How to Overclock With MSI UEFI BIOS

The MSI UEFI BIOS is aesthetically pleasing and is easy to navigate around. The core features between the board being used for testing today, the MSI B350I Pro AC, and other models in their AM4 line up such as the X370 XPOWER GAMING TITANIUM are the same, with the same options for adjusting CPU core voltage, DRAM voltage and for the iGPU. It needs to be noted that the GFX Core voltage and CPU NB/SoC voltages are linked together; only one of them needs to be adjusted.

Hitting the Del key during system POST will get you into the first screen. The first screen is what MSI call ‘EZ mode’ which offers the basic panels for making minor adjustments.

Pressing F7 opens up the advanced section.

This offers high-level tabs for settings, OC and M-Flash. The overclocking panel is on the left, giving rise to the voltage parameters, CPU frequency multipliers, memory frequency, and the iGPU options. 

On this particular board, all the options that need to be changed are all featured on the entry screen when the OC tab is selected. The CPU ratio can be adjusted by pressing +/- keys or by typing in a value. Voltage is in the Voltage Setting category a few options down, and is by default set to auto. For memory, XMP (shown as A-XMP) was set to profile 1 to enable DDR4-3333 mode.

The CPU core voltage options in the BIOS can only apply a maximum of 1.4 volts. Users looking to apply more can use the AMD Ryzen Master Utility which will allow for up to 1.55 V, although this is too much for ambient cooling and we would not recommend it. For our testing, this was set to 1.375 volts to match with our test setup and methodology settings. The memory voltage was manualy set to 1.35 volts to ensure it matched the specifications of our G.Skill Ripjaws DDR4’s first XMP profile.

Overclocking the graphics on our AMD Ryzen 3 2200G APU was also as easy as the rest, with the only settings needing changing is the GFX clock frequency, which we set to 1375 MHz.

When it comes to setting the voltages for the integrated graphics processor, the SoC voltage and the graphics voltage are linked, so changing one changes the other. 

Once the settings are chosen, pressing F10 will bring up a summary of the changes made since the system was booted. Selecting yes will cause the system to reboot with the new settings.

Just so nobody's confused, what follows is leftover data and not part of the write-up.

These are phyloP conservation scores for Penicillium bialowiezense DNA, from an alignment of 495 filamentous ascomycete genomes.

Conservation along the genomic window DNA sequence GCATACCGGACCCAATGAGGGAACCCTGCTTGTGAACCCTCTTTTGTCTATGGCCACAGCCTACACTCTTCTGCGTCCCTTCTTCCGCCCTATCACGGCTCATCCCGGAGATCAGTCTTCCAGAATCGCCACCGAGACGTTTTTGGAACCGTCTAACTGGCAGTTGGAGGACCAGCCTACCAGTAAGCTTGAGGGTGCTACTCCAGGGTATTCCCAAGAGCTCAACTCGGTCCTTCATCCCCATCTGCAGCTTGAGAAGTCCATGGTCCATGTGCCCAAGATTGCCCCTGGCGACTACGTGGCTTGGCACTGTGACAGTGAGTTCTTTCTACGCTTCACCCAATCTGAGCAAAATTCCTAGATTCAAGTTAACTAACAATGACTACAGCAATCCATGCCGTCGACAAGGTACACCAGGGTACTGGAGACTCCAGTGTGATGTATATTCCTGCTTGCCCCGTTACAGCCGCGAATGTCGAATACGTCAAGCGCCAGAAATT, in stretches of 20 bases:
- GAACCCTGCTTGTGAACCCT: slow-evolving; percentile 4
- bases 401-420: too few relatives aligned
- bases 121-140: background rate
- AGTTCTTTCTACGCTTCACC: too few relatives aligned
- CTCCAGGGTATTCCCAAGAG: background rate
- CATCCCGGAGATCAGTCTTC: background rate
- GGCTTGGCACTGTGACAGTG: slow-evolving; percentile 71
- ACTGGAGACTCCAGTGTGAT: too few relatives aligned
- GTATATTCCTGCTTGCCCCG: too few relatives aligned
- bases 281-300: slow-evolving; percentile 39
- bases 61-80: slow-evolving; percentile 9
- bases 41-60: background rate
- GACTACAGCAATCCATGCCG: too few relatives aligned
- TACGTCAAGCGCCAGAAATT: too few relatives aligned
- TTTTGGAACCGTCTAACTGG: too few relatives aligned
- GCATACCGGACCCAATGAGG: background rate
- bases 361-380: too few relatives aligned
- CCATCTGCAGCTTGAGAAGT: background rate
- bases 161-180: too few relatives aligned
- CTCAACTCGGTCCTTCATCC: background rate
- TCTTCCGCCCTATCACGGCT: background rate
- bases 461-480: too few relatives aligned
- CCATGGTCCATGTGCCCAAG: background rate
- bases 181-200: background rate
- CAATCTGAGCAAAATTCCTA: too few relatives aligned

Note: AMD’s Cool’n’Quiet function is automatically disabled on MSI motherboards when the CPU ratio is changed. Also, when OC explore mode is set from normal to expert, it opens up a setting called memory retry count. This is handy when manually overclocking memory as it will attempt to POST with a set variable amount, which automatically defaults at 5.

The Basic Principles of Overclocking How to Overclock With GIGABYTE UEFI BIOS
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  • Eidorian - Monday, April 16, 2018 - link

    Alarms were going off in my head when it says in the article that the E2160 was from 2005. I have July 26, 2006 seared into my memory as Core 2 Duo Day. I see the E2160 IHS does say '05.

    https://ark.intel.com/products/29739/Intel-Pentium...
    Reply
  • Ian Cutress - Monday, April 16, 2018 - link

    IHS says 05, ARK says Q3 '06, CPU-World says May 2017.
    http://www.cpu-world.com/Releases/Desktop_CPU_rele...
    Reply
  • jjj - Monday, April 16, 2018 - link

    Pretty sure retail was early June 2007 (certain about year) for the Allendale Pentiums. Reply
  • jjj - Monday, April 16, 2018 - link

    Some folks found it in retail in late May 2007
    http://www.overclockers.com/forums/showthread.php/...
    Reply
  • Eidorian - Monday, April 16, 2018 - link

    That looks good.

    https://web.archive.org/web/20070927002239/http://...
    Reply
  • nathanddrews - Monday, April 16, 2018 - link

    That 2200G is quite the little spitfire, relatively speaking. Not sure I would spend extra money for a better cooler on a budget gaming build, though. I would put that money toward an SSD or maybe a FreeSync display and then overclock as best I could. Reply
  • coolhardware - Monday, April 16, 2018 - link

    I'm going with a 2200G for my son's first PC build. I remember my Pentium II 233 build with the help of Anandtech WAY back in the day, complete with SCSI HDD. It was a sweet system that lasted a long time.

    Now, back the AMD build, any mobo recommendations? I would like to keep it mini-itx if possible and I am leaning toward the GIGABYTE GA-AB350N:
    https://amzn.to/2HFQAoS (~$109) but am open to suggestions.

    Reliability is top concern and two digital video outs (HDMI, or DisplayPort, not analog DSUB). Starting with the integrated GPU but maybe down the road going discrete.

    Thanks in advance for advice! :-)
    Reply
  • coolhardware - Monday, April 16, 2018 - link

    PS I remember Anand posting SO MANY motherboard reviews back when he was just a kid (and so was I). Back then I settled on a Tyan motherboard after his recommendation. :-) Reply
  • RaduR - Tuesday, April 17, 2018 - link

    Back old ViA MVP3 platform . Yes we were kids and Anand was actually working here ! Reply
  • gavbon - Tuesday, April 17, 2018 - link

    There will be many more to come, don't worry about that! Reply

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